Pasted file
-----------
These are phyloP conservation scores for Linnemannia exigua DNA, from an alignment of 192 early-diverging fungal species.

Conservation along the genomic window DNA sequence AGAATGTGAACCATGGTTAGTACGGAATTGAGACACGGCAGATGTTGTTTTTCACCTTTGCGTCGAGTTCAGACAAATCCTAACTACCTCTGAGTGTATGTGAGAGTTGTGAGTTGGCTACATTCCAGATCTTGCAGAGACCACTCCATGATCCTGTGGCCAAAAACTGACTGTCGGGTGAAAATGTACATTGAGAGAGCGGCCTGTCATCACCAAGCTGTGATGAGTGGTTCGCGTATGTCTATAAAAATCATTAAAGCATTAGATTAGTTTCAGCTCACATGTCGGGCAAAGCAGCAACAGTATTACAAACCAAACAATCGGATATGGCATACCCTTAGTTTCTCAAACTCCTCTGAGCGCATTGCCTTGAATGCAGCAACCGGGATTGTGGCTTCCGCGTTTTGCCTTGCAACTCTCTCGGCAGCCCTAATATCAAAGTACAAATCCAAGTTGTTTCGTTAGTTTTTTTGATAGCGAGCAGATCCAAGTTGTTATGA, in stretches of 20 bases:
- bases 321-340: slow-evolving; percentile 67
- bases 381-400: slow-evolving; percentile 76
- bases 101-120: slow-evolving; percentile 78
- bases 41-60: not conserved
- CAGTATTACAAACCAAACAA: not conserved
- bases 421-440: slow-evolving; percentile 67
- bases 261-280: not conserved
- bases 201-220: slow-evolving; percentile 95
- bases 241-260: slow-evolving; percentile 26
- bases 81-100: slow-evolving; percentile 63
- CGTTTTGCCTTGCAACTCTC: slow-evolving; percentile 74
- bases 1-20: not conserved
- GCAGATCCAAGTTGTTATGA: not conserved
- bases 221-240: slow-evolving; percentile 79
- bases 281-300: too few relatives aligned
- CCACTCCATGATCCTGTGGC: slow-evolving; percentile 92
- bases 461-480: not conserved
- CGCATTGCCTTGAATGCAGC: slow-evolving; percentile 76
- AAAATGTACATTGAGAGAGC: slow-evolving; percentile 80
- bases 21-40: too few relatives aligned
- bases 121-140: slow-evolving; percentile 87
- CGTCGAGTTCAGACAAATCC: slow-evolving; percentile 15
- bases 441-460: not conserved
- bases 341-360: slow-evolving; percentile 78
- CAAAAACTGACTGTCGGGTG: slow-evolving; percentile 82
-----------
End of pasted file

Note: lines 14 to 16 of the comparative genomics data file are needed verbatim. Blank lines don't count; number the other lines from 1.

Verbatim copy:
- bases 1-20: not conserved
- GCAGATCCAAGTTGTTATGA: not conserved
- bases 221-240: slow-evolving; percentile 79